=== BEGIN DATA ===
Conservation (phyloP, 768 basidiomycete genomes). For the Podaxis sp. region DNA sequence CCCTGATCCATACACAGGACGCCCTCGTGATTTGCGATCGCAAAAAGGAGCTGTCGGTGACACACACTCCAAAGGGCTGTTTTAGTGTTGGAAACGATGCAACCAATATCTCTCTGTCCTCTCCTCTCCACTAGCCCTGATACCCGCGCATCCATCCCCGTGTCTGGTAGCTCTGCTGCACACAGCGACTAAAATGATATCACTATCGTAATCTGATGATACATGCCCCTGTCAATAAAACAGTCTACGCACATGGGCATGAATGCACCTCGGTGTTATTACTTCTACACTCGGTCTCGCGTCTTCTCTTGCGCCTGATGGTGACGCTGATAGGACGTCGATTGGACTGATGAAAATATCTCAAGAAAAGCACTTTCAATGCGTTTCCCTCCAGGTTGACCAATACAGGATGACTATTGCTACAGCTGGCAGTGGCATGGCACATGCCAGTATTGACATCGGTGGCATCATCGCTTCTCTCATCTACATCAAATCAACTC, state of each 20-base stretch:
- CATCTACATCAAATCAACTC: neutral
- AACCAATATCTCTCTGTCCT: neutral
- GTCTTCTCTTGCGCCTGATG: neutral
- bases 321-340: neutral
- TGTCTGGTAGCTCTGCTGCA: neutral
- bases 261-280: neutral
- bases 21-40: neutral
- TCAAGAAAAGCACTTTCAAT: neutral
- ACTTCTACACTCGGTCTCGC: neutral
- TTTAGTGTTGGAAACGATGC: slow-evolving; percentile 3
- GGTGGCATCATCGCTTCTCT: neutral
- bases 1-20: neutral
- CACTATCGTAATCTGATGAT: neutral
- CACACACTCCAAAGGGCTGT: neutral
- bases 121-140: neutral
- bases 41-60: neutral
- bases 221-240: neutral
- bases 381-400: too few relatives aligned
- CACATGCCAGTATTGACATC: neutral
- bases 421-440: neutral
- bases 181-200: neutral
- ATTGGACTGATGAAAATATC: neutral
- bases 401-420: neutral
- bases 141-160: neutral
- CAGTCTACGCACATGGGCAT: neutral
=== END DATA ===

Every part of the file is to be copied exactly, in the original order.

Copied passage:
Conservation (phyloP, 768 basidiomycete genomes). For the Podaxis sp. region DNA sequence CCCTGATCCATACACAGGACGCCCTCGTGATTTGCGATCGCAAAAAGGAGCTGTCGGTGACACACACTCCAAAGGGCTGTTTTAGTGTTGGAAACGATGCAACCAATATCTCTCTGTCCTCTCCTCTCCACTAGCCCTGATACCCGCGCATCCATCCCCGTGTCTGGTAGCTCTGCTGCACACAGCGACTAAAATGATATCACTATCGTAATCTGATGATACATGCCCCTGTCAATAAAACAGTCTACGCACATGGGCATGAATGCACCTCGGTGTTATTACTTCTACACTCGGTCTCGCGTCTTCTCTTGCGCCTGATGGTGACGCTGATAGGACGTCGATTGGACTGATGAAAATATCTCAAGAAAAGCACTTTCAATGCGTTTCCCTCCAGGTTGACCAATACAGGATGACTATTGCTACAGCTGGCAGTGGCATGGCACATGCCAGTATTGACATCGGTGGCATCATCGCTTCTCTCATCTACATCAAATCAACTC, state of each 20-base stretch:
- CATCTACATCAAATCAACTC: neutral
- AACCAATATCTCTCTGTCCT: neutral
- GTCTTCTCTTGCGCCTGATG: neutral
- bases 321-340: neutral
- TGTCTGGTAGCTCTGCTGCA: neutral
- bases 261-280: neutral
- bases 21-40: neutral
- TCAAGAAAAGCACTTTCAAT: neutral
- ACTTCTACACTCGGTCTCGC: neutral
- TTTAGTGTTGGAAACGATGC: slow-evolving; percentile 3
- GGTGGCATCATCGCTTCTCT: neutral
- bases 1-20: neutral
- CACTATCGTAATCTGATGAT: neutral
- CACACACTCCAAAGGGCTGT: neutral
- bases 121-140: neutral
- bases 41-60: neutral
- bases 221-240: neutral
- bases 381-400: too few relatives aligned
- CACATGCCAGTATTGACATC: neutral
- bases 421-440: neutral
- bases 181-200: neutral
- ATTGGACTGATGAAAATATC: neutral
- bases 401-420: neutral
- bases 141-160: neutral
- CAGTCTACGCACATGGGCAT: neutral